For Soviet agriculture, the first five-year plan (1928) meant a large-scale transition to collective forms of farming, often introduced under duress. In addition to the state farms (dormitories), the peasants were organized into collective farms (dormitories). In addition to these two types of agricultural units, machine and tractor stations were also set up, on which the kolchos had to rely on their supply of machinery and agricultural technical expertise. Taken together, these units were said to secure rural access to goods and services, while promoting productivity through the introduction of modern or industrial methods. In fact, they served primarily as a control body and in addition offered the state good opportunities to transfer resources from the kolchos to the country’s industry.

Programs for cultivation of new land and the introduction of new crops and production forms have been launched on several occasions. Throughout the Soviet period, state and collective agriculture as well as central production planning remained the organizational foundations of the system. The system has only slowly been replaced by private farming practices, and only then with a cautious and little comprehensive reform effort during the second half of the 1980s. The dissolution of the Soviet Union allowed for a more offensive policy, and at the beginning of 1993, most of the former state and collective agriculture was at least nominally organized so that the privatization of agricultural land could take place. Despite this, privatization has not been fully implemented.


By virtue of its vast assets in forests, the Russian Federation has long been one of the world’s leading producers of timber, sawn timber, pulp and paper. It is mainly the coniferous forest belt, the tajgan, which forms the basis for the forest industry. The Tajgan goes south into a mixed forest belt, whose more varied flora of species is used for, among other things. furniture, matches and tools.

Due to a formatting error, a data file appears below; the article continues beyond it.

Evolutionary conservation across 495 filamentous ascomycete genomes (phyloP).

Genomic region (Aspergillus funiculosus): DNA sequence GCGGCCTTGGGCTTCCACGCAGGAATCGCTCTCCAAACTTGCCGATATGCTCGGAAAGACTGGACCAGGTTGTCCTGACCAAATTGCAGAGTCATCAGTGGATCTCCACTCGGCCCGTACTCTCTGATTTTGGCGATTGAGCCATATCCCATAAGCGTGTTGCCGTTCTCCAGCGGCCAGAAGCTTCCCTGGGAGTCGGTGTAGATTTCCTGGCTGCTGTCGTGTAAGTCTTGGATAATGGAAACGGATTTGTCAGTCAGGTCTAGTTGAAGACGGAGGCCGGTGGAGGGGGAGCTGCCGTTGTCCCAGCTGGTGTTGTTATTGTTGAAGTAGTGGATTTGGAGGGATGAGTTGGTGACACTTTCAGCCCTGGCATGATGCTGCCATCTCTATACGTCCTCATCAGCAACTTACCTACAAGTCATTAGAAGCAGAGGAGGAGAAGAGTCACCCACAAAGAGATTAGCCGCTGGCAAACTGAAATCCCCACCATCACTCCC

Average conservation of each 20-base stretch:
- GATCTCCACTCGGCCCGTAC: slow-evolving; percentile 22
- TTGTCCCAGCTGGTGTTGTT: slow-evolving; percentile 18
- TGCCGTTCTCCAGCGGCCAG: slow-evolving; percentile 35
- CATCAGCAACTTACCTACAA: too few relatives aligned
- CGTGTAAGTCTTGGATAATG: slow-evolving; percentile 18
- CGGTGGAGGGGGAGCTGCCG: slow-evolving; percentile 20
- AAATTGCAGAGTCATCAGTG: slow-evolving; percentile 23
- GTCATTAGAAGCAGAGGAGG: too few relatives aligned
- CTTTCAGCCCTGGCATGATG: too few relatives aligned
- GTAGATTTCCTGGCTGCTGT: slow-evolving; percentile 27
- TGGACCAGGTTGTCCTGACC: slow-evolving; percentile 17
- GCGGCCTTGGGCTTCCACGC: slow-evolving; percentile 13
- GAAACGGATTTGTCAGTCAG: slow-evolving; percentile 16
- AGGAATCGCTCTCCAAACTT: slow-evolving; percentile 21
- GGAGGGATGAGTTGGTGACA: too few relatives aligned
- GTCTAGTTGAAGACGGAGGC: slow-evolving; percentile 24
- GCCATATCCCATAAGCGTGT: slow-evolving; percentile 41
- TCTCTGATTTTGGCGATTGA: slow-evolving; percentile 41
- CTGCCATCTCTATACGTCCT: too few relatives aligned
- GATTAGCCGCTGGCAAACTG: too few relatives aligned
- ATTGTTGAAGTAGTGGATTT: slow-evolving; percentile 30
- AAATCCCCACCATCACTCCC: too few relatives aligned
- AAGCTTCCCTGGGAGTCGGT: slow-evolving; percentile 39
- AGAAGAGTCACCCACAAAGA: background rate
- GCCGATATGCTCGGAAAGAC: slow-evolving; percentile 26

During the post-war period, especially in the western parts of the country, a decrease in the supply of raw materials and rising production costs have been recognized as a result of the fact that easily accessible forest areas have been subjected to excessive harvesting and in some cases also environmental degradation.


The extent of inshore fishing is hampered by the limited access to temperate seas. Nevertheless, the local fishery and fish processing industry is of great importance. This is especially true when coastal fishing is combined with high sea fishing, for which purpose the Russian Federation has taken over numerically large fleets of trawlers and floating canning factories from the Soviet Union. Residents, especially in the Kaliningrad exclave, on the Barents Sea and on the coast of the Russian Far East, have a large radius of action and have sometimes had the opportunity to exploit the territorial waters of former Soviet republics. Accusations of predatory behavior occur.

Moreover, as one of a small number of countries, the Russian Federation is still catching elections. Inland fishing is also primarily of local importance. However, as in so many other cases, large distances and poor transport capacity limit access to the national market.

In many places, environmental degradation has gone so far that conditions have drastically deteriorated.


Few countries can exhibit as extensive and diverse assets of metals and minerals as the Russian Federation. Even after the dissolution of the Soviet Union, the Russian Federation is largely self-sufficient in this regard. The exception is bauxite and chromium, where most of the Soviet Union’s production came from the then Soviet Republic of Kazakhstan. The Russian Federation is regarded as the world’s leading producers of iron ore, nickel, cobalt, platinum, tin, copper and gold. Beryllium, manganese, molybdenum and silver are also extensively mined. However, earlier large deposits of lead and zinc have been partially exhausted. In addition, the Russian Federation also has good assets on barium, diamonds, emeralds, sulfur and phosphates, and clay for ceramics and building purposes.

So today’s problems are not the size and diversity of the assets, but rather are found in the often neglected technology in extraction and processing as well as bureaucratic organizational forms. Moreover, since the deposits are in many cases located in peripheral regions (the Kola Peninsula, the northern parts of central and eastern Siberia, the Russian Far East), the long transports offer both technological and economic difficulties. The exceptions are mainly the iron ore fields, the most important of which are found in the southern central part of the European Russian Federation, and the Ural region with various metals and minerals.